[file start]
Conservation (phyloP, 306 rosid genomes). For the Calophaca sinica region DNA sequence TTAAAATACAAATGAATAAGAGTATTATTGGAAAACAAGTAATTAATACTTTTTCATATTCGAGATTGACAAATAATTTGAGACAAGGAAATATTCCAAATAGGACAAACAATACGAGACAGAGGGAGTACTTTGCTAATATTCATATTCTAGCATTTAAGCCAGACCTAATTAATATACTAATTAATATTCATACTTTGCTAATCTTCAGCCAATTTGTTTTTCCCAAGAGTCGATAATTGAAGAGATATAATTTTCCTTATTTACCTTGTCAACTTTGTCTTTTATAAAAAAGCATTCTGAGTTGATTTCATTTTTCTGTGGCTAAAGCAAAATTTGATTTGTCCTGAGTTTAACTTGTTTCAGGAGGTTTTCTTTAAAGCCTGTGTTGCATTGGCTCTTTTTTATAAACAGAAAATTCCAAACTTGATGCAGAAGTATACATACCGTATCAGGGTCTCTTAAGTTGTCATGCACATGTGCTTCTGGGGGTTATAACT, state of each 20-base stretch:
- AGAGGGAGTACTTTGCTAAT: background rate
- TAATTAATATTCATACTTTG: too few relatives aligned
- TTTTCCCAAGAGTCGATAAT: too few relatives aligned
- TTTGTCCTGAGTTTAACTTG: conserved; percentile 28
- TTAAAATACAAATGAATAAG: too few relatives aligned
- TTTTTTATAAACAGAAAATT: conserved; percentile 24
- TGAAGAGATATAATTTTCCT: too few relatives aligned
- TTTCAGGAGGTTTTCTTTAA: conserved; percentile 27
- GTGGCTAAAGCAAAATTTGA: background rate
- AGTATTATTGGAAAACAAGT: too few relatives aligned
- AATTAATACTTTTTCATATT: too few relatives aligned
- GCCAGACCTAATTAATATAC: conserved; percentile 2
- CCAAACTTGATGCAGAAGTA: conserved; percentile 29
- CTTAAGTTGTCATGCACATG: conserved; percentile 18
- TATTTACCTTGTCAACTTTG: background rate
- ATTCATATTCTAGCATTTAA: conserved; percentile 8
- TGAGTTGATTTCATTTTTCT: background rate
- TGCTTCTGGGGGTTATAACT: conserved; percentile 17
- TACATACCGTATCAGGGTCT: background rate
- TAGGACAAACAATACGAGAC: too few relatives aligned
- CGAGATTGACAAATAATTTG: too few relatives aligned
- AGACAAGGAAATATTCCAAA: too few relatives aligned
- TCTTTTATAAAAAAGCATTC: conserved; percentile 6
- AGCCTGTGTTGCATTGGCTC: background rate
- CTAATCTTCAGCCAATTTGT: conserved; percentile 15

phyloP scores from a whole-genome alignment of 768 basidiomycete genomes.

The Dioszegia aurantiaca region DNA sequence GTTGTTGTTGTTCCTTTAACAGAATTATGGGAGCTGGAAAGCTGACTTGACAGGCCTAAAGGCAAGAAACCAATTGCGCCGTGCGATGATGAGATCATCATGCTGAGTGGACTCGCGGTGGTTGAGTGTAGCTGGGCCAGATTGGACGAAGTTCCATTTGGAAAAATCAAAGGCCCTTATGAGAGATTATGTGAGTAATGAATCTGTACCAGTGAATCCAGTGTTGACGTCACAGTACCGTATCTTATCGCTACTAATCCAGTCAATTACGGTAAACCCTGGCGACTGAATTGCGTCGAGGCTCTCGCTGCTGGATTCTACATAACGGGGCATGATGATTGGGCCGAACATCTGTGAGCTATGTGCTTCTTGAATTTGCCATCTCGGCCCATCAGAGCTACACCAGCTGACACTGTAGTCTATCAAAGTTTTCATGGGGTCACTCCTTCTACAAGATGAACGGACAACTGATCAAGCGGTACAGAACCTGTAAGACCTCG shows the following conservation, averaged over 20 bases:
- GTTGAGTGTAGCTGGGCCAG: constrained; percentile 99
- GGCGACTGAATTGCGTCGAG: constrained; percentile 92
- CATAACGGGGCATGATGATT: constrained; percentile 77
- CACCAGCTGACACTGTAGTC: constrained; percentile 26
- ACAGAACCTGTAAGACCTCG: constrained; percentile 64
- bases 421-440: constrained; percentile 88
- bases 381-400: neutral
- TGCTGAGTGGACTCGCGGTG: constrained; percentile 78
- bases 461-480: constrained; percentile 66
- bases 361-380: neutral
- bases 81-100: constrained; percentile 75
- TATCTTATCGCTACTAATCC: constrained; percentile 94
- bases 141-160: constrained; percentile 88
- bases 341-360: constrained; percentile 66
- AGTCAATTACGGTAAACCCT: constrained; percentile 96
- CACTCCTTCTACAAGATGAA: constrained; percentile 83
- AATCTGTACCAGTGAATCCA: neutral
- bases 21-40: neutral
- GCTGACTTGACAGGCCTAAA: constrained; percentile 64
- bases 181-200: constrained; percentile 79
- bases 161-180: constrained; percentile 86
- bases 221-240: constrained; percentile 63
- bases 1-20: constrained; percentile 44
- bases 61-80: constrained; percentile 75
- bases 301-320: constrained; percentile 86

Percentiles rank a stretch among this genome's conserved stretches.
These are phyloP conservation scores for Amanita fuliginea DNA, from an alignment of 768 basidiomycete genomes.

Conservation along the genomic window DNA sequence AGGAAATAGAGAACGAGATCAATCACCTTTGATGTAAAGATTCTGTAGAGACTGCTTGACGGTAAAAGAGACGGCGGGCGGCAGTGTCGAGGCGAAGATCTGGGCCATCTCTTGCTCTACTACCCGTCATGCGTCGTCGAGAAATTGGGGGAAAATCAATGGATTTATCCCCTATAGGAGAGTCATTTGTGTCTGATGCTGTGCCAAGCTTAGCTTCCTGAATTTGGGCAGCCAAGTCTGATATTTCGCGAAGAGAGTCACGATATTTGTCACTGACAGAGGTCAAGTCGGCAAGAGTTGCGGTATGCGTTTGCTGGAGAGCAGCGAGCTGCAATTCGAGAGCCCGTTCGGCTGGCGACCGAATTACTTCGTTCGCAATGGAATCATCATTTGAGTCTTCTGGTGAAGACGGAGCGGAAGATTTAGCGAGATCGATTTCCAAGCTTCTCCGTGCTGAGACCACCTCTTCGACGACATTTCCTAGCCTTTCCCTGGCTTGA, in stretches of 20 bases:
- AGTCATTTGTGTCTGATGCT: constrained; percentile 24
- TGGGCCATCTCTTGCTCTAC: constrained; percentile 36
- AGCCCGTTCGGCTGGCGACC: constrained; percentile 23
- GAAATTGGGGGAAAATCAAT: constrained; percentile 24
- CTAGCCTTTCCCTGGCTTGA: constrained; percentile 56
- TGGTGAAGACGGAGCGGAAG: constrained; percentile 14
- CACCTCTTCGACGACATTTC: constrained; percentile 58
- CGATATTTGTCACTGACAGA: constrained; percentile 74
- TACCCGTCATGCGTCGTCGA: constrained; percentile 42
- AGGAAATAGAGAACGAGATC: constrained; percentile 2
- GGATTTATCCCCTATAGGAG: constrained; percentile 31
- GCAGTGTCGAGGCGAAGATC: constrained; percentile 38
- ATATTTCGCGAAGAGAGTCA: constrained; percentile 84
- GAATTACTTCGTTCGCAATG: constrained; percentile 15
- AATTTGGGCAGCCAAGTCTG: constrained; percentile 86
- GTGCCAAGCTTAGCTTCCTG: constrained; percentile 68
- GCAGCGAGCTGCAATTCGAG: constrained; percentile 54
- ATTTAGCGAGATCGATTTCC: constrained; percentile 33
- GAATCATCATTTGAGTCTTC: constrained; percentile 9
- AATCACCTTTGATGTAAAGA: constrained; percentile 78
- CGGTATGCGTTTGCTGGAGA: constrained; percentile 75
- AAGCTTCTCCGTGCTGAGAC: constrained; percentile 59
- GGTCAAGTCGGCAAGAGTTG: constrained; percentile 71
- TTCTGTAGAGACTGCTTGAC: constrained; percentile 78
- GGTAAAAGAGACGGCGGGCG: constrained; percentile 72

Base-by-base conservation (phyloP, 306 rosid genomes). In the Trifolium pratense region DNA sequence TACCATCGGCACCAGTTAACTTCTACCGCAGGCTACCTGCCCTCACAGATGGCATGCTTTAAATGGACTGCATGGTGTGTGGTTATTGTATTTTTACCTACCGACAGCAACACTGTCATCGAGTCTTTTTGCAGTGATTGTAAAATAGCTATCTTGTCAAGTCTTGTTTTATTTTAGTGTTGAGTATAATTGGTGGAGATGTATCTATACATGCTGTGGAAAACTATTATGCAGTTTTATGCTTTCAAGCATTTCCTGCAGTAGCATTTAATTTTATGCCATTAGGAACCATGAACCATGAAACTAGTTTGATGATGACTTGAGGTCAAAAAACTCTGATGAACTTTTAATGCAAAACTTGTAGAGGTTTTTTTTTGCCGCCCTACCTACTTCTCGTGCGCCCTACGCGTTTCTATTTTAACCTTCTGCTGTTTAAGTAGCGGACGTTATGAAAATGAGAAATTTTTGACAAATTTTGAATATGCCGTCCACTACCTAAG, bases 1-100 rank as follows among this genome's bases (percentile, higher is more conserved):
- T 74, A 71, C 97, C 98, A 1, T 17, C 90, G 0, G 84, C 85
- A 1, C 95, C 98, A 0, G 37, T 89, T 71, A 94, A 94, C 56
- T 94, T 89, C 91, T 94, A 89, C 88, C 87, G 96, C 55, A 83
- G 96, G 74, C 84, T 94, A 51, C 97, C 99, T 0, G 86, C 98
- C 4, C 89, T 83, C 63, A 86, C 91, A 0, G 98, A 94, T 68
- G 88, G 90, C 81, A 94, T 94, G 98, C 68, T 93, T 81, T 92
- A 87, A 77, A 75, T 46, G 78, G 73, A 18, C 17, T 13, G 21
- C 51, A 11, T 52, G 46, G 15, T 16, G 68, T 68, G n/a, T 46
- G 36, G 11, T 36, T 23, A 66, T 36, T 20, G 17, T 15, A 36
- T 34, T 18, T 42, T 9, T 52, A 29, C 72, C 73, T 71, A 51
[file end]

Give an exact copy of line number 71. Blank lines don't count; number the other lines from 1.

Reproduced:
- AATTTGGGCAGCCAAGTCTG: constrained; percentile 86